In August 2016, Video Assistant Referee (VAR) was introduced to football. The system, which had undergone mock trials in the Netherlands’ Eredivisie, was given the go-ahead for a live trial. Used in America’s third-tier United Soccer League, VAR was shown to help match referees get decisions correct on the pitch.
Just one month later, VAR was used in an international friendly between France and Italy. However, it wasn’t until April 2017 that the first top-flight football league adopted the use of VAR. Australia’s A-League will forever be known as first-adopters of VAR, and the system went to work immediately helping officials in games across the competition.
VAR is growing as a technology in the sport, but there are still some who want football to go back to its flawed ways.
What is VAR?
VAR is made up of three people. The trio work to review certain calls made or not made by the on-field referee. The three-member team is comprised of the video assistant referee, the VAR assistant, and a replay operator. The group is stationed in a video room with a bank of television screens. This is typically off-site and in a central location that can look at all the games being played. For example, the World Cup 2018 VAR teams are located in Moscow.
The system looks at four types of decisions. Goals, penalties, cards, and mistaken identity when a card was awarded. Errors made by the referee must be 100 percent clear to be overturned by VAR.
The referee can ask for VAR to clarify a decision made on the field or VAR can recommend the official take a closer look on the pitch side monitor. Original calls can be overturned thanks to VAR or the system can simply back-up the original decision on the field.
The images used by VAR are many of the same ones fans will see at home. However, there are cameras all over the pitch capturing footage that is being sent back to the VAR control center. VAR officials have a number of angles to look at when a decision is under review. Some of the angles will not be shown via television replays for fans. VAR and match officials can only review a call in slow motion at the “point of contact”. If a tackle is under review, the team will only be able to view the moment the players collided in slow motion.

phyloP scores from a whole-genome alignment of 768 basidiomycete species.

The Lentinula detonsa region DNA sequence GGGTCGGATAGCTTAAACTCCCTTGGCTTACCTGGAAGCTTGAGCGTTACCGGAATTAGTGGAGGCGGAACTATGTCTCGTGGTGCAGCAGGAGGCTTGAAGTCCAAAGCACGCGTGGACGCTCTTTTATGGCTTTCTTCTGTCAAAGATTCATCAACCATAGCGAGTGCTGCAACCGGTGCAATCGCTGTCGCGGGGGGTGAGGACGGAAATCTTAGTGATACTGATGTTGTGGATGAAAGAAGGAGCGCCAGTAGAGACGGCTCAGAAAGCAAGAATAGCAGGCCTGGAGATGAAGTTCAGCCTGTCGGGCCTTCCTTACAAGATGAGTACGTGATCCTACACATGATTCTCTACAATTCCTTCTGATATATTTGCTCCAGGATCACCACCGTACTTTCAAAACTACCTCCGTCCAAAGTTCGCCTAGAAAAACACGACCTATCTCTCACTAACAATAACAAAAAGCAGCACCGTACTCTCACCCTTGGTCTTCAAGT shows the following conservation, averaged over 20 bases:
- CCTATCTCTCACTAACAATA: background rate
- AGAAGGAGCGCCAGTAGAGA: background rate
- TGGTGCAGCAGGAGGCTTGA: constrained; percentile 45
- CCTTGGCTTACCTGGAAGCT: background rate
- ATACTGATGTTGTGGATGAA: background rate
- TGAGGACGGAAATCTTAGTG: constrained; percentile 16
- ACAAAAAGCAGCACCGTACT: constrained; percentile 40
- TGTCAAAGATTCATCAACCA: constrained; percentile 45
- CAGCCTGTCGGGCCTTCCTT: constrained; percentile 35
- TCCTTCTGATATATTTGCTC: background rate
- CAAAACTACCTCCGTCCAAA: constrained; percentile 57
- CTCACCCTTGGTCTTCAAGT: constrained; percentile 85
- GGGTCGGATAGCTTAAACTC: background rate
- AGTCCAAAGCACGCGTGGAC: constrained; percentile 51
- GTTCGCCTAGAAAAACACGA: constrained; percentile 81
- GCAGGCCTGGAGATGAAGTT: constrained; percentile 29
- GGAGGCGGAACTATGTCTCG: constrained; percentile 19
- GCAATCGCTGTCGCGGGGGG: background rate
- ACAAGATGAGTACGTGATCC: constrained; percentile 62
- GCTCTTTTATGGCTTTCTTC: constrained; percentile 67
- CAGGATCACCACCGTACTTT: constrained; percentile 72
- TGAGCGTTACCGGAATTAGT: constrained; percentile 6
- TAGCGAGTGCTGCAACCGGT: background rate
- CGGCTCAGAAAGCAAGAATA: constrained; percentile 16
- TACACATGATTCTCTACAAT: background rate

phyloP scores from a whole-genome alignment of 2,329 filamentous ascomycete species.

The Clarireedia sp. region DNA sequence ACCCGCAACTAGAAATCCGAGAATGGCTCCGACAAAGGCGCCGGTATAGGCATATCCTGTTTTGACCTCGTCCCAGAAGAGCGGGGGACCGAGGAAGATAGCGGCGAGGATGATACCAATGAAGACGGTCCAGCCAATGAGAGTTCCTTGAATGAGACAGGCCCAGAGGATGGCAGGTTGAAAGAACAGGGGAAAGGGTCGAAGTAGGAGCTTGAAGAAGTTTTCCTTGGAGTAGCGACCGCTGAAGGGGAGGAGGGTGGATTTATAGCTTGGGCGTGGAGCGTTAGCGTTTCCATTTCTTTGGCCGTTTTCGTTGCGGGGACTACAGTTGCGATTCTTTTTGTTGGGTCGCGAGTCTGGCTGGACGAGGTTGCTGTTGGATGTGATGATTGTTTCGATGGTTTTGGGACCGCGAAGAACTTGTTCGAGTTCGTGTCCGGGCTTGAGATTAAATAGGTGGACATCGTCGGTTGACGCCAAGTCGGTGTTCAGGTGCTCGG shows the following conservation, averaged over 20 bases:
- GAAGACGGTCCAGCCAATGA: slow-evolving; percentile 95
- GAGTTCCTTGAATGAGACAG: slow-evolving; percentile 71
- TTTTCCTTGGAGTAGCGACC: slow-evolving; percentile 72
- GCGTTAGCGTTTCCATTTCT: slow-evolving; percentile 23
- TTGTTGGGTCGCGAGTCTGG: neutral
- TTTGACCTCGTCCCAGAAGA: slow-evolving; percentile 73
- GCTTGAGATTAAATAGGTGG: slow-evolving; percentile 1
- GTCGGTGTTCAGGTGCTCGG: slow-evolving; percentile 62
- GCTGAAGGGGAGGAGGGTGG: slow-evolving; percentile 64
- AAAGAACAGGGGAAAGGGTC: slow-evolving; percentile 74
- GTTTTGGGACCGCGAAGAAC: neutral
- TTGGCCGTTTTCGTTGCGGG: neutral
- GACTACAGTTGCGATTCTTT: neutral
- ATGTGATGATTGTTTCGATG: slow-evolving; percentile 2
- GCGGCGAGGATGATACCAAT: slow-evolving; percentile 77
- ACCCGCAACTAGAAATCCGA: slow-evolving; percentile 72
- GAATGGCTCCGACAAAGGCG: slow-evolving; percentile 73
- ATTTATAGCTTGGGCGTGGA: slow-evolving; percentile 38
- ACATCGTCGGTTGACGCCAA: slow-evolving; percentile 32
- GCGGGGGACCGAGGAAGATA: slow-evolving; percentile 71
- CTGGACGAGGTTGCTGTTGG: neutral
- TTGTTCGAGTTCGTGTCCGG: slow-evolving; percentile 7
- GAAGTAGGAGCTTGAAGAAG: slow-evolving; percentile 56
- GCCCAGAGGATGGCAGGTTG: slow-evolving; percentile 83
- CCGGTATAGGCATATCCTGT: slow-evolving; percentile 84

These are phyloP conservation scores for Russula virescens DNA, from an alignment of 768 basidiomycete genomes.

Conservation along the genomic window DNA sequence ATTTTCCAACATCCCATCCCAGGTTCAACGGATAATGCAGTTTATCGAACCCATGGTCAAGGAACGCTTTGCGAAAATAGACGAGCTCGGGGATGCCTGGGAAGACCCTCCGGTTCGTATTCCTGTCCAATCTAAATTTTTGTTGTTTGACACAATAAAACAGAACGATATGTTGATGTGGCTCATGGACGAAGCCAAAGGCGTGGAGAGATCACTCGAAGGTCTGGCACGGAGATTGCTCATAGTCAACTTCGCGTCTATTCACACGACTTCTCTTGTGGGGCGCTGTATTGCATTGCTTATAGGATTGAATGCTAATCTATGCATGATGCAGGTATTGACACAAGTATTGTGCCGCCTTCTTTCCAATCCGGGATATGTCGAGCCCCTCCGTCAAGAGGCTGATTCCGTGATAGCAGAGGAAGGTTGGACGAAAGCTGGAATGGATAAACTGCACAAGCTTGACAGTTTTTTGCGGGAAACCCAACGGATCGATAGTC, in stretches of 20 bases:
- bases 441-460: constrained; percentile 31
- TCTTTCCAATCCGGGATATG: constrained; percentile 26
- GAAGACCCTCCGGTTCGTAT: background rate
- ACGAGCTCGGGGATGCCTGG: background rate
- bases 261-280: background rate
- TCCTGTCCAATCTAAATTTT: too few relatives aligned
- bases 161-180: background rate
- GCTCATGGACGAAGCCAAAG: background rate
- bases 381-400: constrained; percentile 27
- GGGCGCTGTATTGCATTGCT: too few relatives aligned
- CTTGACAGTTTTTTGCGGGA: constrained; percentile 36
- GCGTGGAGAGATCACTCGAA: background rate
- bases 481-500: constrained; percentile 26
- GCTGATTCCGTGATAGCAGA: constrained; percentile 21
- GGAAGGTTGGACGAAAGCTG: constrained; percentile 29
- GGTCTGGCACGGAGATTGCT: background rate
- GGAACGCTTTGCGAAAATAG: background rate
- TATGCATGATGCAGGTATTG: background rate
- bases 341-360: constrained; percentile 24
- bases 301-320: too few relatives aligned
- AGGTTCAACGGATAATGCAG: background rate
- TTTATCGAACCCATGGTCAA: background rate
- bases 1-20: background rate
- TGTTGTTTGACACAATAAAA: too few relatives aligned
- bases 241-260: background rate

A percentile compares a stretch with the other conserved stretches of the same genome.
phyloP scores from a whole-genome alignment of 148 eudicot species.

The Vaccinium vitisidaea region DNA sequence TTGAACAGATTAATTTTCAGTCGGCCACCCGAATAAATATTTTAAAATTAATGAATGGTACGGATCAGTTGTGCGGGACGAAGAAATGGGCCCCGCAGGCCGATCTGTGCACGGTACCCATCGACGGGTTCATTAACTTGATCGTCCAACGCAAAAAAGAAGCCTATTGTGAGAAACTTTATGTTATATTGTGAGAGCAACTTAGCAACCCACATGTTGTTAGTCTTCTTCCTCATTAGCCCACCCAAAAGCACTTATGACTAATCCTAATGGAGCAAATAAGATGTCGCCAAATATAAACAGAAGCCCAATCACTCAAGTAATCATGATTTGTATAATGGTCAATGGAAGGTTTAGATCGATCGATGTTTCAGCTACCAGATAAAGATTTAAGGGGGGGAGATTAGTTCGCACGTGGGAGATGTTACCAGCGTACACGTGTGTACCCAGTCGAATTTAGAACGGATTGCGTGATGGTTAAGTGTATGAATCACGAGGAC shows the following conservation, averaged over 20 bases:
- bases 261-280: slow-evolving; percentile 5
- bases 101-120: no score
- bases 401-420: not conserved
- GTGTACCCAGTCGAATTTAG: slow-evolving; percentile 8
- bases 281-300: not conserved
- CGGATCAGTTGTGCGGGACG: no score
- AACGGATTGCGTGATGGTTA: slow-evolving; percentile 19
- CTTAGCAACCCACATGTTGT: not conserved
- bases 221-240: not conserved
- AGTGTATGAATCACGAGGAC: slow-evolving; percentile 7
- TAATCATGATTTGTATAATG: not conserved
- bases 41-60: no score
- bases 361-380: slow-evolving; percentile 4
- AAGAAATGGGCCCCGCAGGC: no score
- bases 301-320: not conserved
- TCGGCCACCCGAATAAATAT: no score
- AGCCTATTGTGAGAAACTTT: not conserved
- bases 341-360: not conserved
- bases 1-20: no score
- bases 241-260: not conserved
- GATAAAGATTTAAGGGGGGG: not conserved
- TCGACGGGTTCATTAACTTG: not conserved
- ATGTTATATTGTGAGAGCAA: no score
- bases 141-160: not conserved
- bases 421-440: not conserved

Match officials wear a two-way headset that allows them to communicate with the VAR team. Officials will often touch the headset’s earpiece which indicates he or she is speaking to the VAR control room.
Located at the side of the pitch is a monitor for the match referee. If the VAR control room recommends the referee to look at a call on the pitch, he or she will stop the match and go to the monitor. The monitor will show the replay of the decision in question.
Why is it changing football for the better?
VAR has only been instituted in a few high-profile European leagues. Germany’s Bundesliga and Italy’s Serie A have adopted it along with FIFA sanctioned tournaments like the World Cup. The system has already changed football as it allows match officials to get decisions right. The World Cup 2018 has already seen a number of penalties rightfully given due to VAR technology. Whether penalties were given due to handballs or defenders taking down opponents in the 18-yard box, VAR has proven to be valuable. Harry Kane was ridden down on more than one occasion during games and England were rightfully given spot kicks.
The system is causing players to be more honest, at least in certain situations. As mentioned on GentingBet, punters are also happy with the VAR system as the games tend to be fairer. The grappling and tugging on shirts during corner kicks is one area that VAR has helped improve at the World Cup. With every tournament, match, and league competition that introduces VAR, the kinks in the system get worked out. The more it is used the more smoothly VAR reviews will go. VAR’s use at the World Cup has already seen shorter review sessions by referees and the VAR team than at last year’s Confederation Cup won by Germany. It is just a matter of time until the process is more streamlined and calls are made even more quickly.
Getting missed penalties correct isn’t the only reason why VAR is changing football for the better. It is giving a referee conclusive evidence of an act occurring or not. Now, critics of referees can be silenced, and in some way, the referee has gained some respect.
VAR still has a long way to go to prove naysayers wrong. It seems fans are more onboard with the system as it has proven itself valuable at the World Cup. Soon, VAR will be commonplace in the top leagues around the world.
Photograph by Oleg Bkhambri (Voltmetro)